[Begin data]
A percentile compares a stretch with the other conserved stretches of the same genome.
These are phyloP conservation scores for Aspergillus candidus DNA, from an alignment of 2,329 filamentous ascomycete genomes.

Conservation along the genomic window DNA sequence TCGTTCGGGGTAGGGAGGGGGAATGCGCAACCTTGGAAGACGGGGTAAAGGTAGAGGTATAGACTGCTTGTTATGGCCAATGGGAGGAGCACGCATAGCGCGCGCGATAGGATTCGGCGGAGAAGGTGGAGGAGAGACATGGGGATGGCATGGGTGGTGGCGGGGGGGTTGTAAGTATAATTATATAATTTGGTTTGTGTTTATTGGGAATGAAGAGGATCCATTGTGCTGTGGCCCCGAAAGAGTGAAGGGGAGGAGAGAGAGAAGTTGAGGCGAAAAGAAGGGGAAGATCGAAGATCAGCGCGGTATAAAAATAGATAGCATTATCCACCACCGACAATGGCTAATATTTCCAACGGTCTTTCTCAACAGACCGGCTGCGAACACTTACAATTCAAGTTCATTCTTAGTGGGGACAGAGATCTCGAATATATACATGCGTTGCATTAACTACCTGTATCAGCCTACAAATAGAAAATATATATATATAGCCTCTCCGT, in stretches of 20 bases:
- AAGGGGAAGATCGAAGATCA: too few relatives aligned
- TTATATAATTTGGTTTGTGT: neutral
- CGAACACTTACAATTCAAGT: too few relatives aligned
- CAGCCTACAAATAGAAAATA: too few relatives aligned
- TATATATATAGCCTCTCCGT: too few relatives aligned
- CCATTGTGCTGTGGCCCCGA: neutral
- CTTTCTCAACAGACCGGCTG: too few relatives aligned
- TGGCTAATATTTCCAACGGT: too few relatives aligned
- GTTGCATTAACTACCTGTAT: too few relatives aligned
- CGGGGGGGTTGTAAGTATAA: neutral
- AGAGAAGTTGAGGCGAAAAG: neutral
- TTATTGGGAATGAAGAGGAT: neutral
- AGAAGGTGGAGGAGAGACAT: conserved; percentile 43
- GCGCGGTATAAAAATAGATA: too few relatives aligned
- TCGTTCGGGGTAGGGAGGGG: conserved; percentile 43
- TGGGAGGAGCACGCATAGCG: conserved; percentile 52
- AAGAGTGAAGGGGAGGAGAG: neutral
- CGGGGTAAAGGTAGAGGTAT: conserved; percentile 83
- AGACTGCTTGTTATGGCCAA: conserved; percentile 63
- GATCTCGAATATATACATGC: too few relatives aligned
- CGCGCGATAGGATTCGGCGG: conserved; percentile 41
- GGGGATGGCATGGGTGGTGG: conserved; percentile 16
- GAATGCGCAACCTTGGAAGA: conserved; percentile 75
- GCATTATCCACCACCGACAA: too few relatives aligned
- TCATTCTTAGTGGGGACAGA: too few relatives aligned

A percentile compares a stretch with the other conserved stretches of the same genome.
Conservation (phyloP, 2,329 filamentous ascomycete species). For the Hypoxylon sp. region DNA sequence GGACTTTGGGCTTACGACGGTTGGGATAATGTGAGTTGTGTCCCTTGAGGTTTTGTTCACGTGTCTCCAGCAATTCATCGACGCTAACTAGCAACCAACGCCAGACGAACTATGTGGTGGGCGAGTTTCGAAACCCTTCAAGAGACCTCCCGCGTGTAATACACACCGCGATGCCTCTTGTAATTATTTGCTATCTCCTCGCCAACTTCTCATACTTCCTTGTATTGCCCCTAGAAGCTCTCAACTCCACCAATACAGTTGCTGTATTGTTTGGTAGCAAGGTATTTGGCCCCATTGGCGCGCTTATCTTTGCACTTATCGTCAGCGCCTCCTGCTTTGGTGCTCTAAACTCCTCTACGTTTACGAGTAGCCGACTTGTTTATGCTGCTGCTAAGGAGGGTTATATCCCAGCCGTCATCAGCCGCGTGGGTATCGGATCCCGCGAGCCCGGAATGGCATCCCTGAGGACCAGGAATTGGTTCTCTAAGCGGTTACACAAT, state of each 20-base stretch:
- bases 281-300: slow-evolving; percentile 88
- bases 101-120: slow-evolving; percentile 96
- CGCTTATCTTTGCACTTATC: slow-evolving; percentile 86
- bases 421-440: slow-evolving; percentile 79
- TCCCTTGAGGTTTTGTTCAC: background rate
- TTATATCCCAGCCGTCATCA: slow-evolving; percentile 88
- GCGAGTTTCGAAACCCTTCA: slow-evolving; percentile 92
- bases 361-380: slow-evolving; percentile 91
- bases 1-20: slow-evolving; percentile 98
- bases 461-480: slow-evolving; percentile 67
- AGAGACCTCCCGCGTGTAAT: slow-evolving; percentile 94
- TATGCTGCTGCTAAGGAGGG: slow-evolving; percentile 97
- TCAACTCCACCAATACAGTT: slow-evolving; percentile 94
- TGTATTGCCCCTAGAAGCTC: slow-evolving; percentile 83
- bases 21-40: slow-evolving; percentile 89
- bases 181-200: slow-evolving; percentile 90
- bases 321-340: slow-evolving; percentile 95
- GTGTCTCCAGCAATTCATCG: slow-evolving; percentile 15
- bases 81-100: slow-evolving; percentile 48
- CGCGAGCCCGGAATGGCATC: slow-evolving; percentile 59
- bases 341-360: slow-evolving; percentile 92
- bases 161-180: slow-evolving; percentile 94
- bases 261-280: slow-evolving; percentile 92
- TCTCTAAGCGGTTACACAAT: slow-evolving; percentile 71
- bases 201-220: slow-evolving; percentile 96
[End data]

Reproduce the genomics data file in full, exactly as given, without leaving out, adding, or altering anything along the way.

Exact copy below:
A percentile compares a stretch with the other conserved stretches of the same genome.
These are phyloP conservation scores for Aspergillus candidus DNA, from an alignment of 2,329 filamentous ascomycete genomes.

Conservation along the genomic window DNA sequence TCGTTCGGGGTAGGGAGGGGGAATGCGCAACCTTGGAAGACGGGGTAAAGGTAGAGGTATAGACTGCTTGTTATGGCCAATGGGAGGAGCACGCATAGCGCGCGCGATAGGATTCGGCGGAGAAGGTGGAGGAGAGACATGGGGATGGCATGGGTGGTGGCGGGGGGGTTGTAAGTATAATTATATAATTTGGTTTGTGTTTATTGGGAATGAAGAGGATCCATTGTGCTGTGGCCCCGAAAGAGTGAAGGGGAGGAGAGAGAGAAGTTGAGGCGAAAAGAAGGGGAAGATCGAAGATCAGCGCGGTATAAAAATAGATAGCATTATCCACCACCGACAATGGCTAATATTTCCAACGGTCTTTCTCAACAGACCGGCTGCGAACACTTACAATTCAAGTTCATTCTTAGTGGGGACAGAGATCTCGAATATATACATGCGTTGCATTAACTACCTGTATCAGCCTACAAATAGAAAATATATATATATAGCCTCTCCGT, in stretches of 20 bases:
- AAGGGGAAGATCGAAGATCA: too few relatives aligned
- TTATATAATTTGGTTTGTGT: neutral
- CGAACACTTACAATTCAAGT: too few relatives aligned
- CAGCCTACAAATAGAAAATA: too few relatives aligned
- TATATATATAGCCTCTCCGT: too few relatives aligned
- CCATTGTGCTGTGGCCCCGA: neutral
- CTTTCTCAACAGACCGGCTG: too few relatives aligned
- TGGCTAATATTTCCAACGGT: too few relatives aligned
- GTTGCATTAACTACCTGTAT: too few relatives aligned
- CGGGGGGGTTGTAAGTATAA: neutral
- AGAGAAGTTGAGGCGAAAAG: neutral
- TTATTGGGAATGAAGAGGAT: neutral
- AGAAGGTGGAGGAGAGACAT: conserved; percentile 43
- GCGCGGTATAAAAATAGATA: too few relatives aligned
- TCGTTCGGGGTAGGGAGGGG: conserved; percentile 43
- TGGGAGGAGCACGCATAGCG: conserved; percentile 52
- AAGAGTGAAGGGGAGGAGAG: neutral
- CGGGGTAAAGGTAGAGGTAT: conserved; percentile 83
- AGACTGCTTGTTATGGCCAA: conserved; percentile 63
- GATCTCGAATATATACATGC: too few relatives aligned
- CGCGCGATAGGATTCGGCGG: conserved; percentile 41
- GGGGATGGCATGGGTGGTGG: conserved; percentile 16
- GAATGCGCAACCTTGGAAGA: conserved; percentile 75
- GCATTATCCACCACCGACAA: too few relatives aligned
- TCATTCTTAGTGGGGACAGA: too few relatives aligned

A percentile compares a stretch with the other conserved stretches of the same genome.
Conservation (phyloP, 2,329 filamentous ascomycete species). For the Hypoxylon sp. region DNA sequence GGACTTTGGGCTTACGACGGTTGGGATAATGTGAGTTGTGTCCCTTGAGGTTTTGTTCACGTGTCTCCAGCAATTCATCGACGCTAACTAGCAACCAACGCCAGACGAACTATGTGGTGGGCGAGTTTCGAAACCCTTCAAGAGACCTCCCGCGTGTAATACACACCGCGATGCCTCTTGTAATTATTTGCTATCTCCTCGCCAACTTCTCATACTTCCTTGTATTGCCCCTAGAAGCTCTCAACTCCACCAATACAGTTGCTGTATTGTTTGGTAGCAAGGTATTTGGCCCCATTGGCGCGCTTATCTTTGCACTTATCGTCAGCGCCTCCTGCTTTGGTGCTCTAAACTCCTCTACGTTTACGAGTAGCCGACTTGTTTATGCTGCTGCTAAGGAGGGTTATATCCCAGCCGTCATCAGCCGCGTGGGTATCGGATCCCGCGAGCCCGGAATGGCATCCCTGAGGACCAGGAATTGGTTCTCTAAGCGGTTACACAAT, state of each 20-base stretch:
- bases 281-300: slow-evolving; percentile 88
- bases 101-120: slow-evolving; percentile 96
- CGCTTATCTTTGCACTTATC: slow-evolving; percentile 86
- bases 421-440: slow-evolving; percentile 79
- TCCCTTGAGGTTTTGTTCAC: background rate
- TTATATCCCAGCCGTCATCA: slow-evolving; percentile 88
- GCGAGTTTCGAAACCCTTCA: slow-evolving; percentile 92
- bases 361-380: slow-evolving; percentile 91
- bases 1-20: slow-evolving; percentile 98
- bases 461-480: slow-evolving; percentile 67
- AGAGACCTCCCGCGTGTAAT: slow-evolving; percentile 94
- TATGCTGCTGCTAAGGAGGG: slow-evolving; percentile 97
- TCAACTCCACCAATACAGTT: slow-evolving; percentile 94
- TGTATTGCCCCTAGAAGCTC: slow-evolving; percentile 83
- bases 21-40: slow-evolving; percentile 89
- bases 181-200: slow-evolving; percentile 90
- bases 321-340: slow-evolving; percentile 95
- GTGTCTCCAGCAATTCATCG: slow-evolving; percentile 15
- bases 81-100: slow-evolving; percentile 48
- CGCGAGCCCGGAATGGCATC: slow-evolving; percentile 59
- bases 341-360: slow-evolving; percentile 92
- bases 161-180: slow-evolving; percentile 94
- bases 261-280: slow-evolving; percentile 92
- TCTCTAAGCGGTTACACAAT: slow-evolving; percentile 71
- bases 201-220: slow-evolving; percentile 96